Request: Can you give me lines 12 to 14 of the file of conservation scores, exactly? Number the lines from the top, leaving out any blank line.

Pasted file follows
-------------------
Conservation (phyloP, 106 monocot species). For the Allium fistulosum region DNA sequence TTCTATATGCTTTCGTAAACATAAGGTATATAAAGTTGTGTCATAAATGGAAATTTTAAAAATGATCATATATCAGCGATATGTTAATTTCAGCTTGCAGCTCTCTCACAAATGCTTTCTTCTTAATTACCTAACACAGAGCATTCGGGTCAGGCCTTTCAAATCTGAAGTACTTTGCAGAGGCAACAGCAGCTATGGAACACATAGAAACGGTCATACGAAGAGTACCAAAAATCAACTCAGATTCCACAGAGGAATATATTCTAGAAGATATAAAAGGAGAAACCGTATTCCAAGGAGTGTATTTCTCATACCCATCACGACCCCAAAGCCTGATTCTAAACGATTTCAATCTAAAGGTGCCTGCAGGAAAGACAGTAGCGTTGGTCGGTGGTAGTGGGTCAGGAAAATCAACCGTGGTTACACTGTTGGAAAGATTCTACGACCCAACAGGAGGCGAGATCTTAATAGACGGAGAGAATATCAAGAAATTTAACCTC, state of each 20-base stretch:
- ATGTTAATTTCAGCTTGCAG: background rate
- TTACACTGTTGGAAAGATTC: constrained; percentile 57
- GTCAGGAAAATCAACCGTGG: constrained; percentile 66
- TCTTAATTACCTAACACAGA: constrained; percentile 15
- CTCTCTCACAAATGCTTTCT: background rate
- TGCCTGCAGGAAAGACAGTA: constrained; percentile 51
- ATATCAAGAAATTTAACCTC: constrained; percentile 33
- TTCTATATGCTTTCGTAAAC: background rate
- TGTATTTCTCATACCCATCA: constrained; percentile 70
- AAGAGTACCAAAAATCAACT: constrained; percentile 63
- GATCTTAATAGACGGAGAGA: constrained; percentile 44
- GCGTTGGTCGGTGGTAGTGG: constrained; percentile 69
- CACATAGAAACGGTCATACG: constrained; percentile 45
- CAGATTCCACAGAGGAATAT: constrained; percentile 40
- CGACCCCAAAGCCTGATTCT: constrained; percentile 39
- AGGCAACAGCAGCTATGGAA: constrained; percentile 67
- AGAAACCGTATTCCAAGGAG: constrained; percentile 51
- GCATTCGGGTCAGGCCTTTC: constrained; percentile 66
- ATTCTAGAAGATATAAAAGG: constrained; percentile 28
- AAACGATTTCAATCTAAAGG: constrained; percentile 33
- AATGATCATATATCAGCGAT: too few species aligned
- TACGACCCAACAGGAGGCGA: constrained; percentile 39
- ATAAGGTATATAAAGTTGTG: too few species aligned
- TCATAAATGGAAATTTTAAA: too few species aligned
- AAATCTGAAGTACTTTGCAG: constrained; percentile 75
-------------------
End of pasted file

- GATCTTAATAGACGGAGAGA: constrained; percentile 44
- GCGTTGGTCGGTGGTAGTGG: constrained; percentile 69
- CACATAGAAACGGTCATACG: constrained; percentile 45